Raising a puppy can be hell or one of the most joyous and exciting times of your lives.
There is some controversy on this topic but read on and see if you think it makes sense. Puppies sleep in a puppy pile because there is a sense of security in sleeping on top of each other. This is how it is in the womb; warm, quiet and peaceful… HOME!
We all remark about the sounds puppies make and how endearing they are, just like a human baby. In fact, the need for security in puppies is similar to that of babies. There have been many studies done about the need for physical contact in a babies first year and without it some have died.
What I am getting at is that a puppy sleeps in this puppy pile right up to the time you take your puppy home. Even though you are witnessing a happy, goofy puppy playfully engaging with your family, this pup is traumatized. It’s true. They have just left the only home they’ve known and now they are in a completely new environment. When the dust settles and it’s time for a nap the puppy is looking for a warm body to snuggle up to. They are looking for their litter mate, other puppy sounds, another heartbeat, warm breath yet what happens is they get closed in a crate alone and afraid…. let the howling begin.
Those adorable sweet little puppy sounds we love so much are sounds of music to a puppy’s ears. It means warmth, snuggles, safety and peace.
Raising a puppy can be one of the most joyous times of our lives yet for many it is fraught with anxiety, sleepless nights, standing out in the cold in the middle of the night only to have the puppy screaming when we put her back in the cage. It doesn’t have to be this way for you or for your puppy.
I never have those sleepless nights or a screaming puppy in the middle of the night and my pups are sleeping through the night from their first night home. Yup, you heard correctly. From 8 wks old my pups sleep through the night.
Here’s my secret. I sleep with them. Remember, they are used to sleeping in a puppy pile and feeling a warm body, so when they stir in the middle of the night, it’s usually because they have slipped away from the warmth and scoot around feeling for that warmth/safety again. As soon as they find it.. they are sound asleep once again. The sounds we love so much? They are the pups rooting for their litter mates. They aren’t waking up because they have to go potty. They are really half asleep looking for each other. When they find the warm body they fall right back asleep, secure in the touch. When they are in a crate half asleep looking for warmth and don’t find it they begin to get fully awake and now are in a bit of a panic finding themselves alone in a completely new place without their litter mates. This is scary and traumatic for them . They begin to wail in a frenzy for their litter mate and now they DO have to go potty for sure. They are up and just like us, the first thing we have to do when we wake up in use the loo.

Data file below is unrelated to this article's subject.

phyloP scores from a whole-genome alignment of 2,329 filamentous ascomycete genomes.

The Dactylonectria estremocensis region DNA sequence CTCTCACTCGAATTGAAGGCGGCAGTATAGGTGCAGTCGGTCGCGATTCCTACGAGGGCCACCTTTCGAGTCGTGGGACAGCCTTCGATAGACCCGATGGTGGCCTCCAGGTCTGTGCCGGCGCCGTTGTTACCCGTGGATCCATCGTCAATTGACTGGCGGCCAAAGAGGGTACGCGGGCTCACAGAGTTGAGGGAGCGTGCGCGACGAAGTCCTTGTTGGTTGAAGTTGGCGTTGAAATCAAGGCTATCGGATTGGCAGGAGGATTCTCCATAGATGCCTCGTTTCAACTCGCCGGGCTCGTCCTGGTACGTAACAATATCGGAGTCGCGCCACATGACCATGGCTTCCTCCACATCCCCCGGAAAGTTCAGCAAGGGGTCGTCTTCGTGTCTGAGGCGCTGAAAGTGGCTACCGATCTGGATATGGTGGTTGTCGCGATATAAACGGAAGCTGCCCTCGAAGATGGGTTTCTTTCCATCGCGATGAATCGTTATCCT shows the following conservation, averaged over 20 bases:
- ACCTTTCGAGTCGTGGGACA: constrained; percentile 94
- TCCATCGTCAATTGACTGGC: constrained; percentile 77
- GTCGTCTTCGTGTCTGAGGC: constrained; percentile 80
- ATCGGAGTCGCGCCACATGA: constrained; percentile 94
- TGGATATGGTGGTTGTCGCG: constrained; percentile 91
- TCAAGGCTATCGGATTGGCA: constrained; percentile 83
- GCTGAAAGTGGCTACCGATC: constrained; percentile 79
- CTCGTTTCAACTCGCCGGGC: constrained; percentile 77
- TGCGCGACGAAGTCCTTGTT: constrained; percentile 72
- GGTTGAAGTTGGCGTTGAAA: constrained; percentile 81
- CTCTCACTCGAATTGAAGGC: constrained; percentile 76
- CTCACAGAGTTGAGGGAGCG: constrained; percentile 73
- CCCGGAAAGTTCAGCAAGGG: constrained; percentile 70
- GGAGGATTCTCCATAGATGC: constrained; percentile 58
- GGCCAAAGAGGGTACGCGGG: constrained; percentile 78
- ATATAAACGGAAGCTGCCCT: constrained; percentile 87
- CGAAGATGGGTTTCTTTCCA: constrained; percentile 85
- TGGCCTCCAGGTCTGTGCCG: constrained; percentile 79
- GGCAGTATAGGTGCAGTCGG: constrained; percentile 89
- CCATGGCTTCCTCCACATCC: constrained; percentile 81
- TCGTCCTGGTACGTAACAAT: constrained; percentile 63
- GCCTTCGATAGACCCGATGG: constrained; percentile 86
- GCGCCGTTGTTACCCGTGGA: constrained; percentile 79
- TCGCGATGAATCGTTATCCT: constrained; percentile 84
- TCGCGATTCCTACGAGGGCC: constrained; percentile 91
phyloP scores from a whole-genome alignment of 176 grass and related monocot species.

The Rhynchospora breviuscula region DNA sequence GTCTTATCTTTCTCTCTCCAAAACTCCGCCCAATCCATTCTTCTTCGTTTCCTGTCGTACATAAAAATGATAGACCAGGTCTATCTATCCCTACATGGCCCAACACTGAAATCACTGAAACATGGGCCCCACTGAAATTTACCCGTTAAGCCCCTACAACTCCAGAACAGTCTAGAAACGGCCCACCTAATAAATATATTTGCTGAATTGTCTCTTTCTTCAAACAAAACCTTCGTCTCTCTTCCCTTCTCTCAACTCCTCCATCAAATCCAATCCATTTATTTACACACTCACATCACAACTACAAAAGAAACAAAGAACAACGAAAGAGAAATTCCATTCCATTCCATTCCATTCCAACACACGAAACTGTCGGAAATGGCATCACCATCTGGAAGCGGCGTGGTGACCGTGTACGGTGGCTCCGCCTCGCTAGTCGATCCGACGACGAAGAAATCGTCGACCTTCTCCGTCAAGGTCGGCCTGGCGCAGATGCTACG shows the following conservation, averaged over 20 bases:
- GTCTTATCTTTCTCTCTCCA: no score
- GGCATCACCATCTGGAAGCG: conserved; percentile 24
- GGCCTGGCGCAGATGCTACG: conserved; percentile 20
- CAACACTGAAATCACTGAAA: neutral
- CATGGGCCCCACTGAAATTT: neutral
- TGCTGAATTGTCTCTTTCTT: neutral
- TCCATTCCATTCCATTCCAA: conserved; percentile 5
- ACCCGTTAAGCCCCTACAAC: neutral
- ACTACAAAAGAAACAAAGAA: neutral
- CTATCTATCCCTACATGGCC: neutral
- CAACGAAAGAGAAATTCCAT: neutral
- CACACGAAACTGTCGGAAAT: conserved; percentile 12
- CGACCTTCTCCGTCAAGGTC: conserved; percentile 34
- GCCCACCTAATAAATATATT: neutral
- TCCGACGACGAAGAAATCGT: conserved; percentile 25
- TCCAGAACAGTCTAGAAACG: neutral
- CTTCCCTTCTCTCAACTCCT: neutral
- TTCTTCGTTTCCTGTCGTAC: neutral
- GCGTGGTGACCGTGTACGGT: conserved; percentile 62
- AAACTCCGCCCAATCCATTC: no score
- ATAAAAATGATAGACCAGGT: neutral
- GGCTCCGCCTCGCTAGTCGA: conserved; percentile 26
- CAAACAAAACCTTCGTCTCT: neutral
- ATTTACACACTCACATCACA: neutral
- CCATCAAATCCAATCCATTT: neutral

Little by little as the dog feels more secure in her new environment the need for constant connection wanes and we are well on our way to a having a secure well-adjusted puppy.
I’ll sleep with them for the first 2-3 weeks and then begin to transfer them to a dog bed right next to mine on the floor so I can reach down and touch them when they wake up looking for warmth. I don’t talk. I breathe deeply as if I’m sleeping and lay a hand on them soothing them back to sleep.
I realize that for some of you, sleeping with a puppy may be completely out of your comfort zone. This is okay and understandable. However, there are still ways to help your new puppy adjust. You can crate train the pup, putting cushy blankets in so you can reach the puppy when she awakens in the night, touching her quietly, soothing her back to sleep or you can make a bed for you and your pup on the floor in the guest bedroom snuggling together for the first couple of weeks moving back into your room when it’s time. You can even share this task with your partner/spouse. The point I’m making is that you don’t have to have sleepless nights with screaming pups.
I can hear the questions rolling around in your minds. What if I have a 2 lb Maltese pup? I don’t want to roll over her and smother her. Of course you don’t. Still you can have her in a crate, near you, where you can reach and breath right next to her but she can’t get out and fall out of bed or get smushed. This is only for the first couple of weeks. When your pup knows her new home and that she is loved and less traumatized you can make the transfer to whatever you’d like, a crate, a dog bed or an ex-pen, whatever you desire.
No, you won’t spoil her if you do this. You are making her more secure at a traumatic time in her life and when you make the change she’ll go along with it.
That said, my motto is “You can have a spoiled rotten, disciplined dog”. Why else do we have them?
Listen to your gut and raise your puppy, your way.
About the author: Jill Breitner, is a professional dog trainer, award winning author, writing articles for Dogster, The Whole Dog Journal, Animal Wellness and her own blog. She is also a dog body language expert, loving and living her life on the west coast of the USA. She is the author of Dog Decoder, a smartphone app about dog body language recommended and used by veterinarians, shelters, trainers, educators and guardians worldwide. It’s available in iTunes and Google play. Jill, is Fear Free Certified and has been teaching gentle handling/basic husbandry skills to clients dogs for 40 years. She helps you to be your pets advocate for a happier and stress free life. She also does online dog training, worldwide. Join Jill on her Dog Decoder Facebook page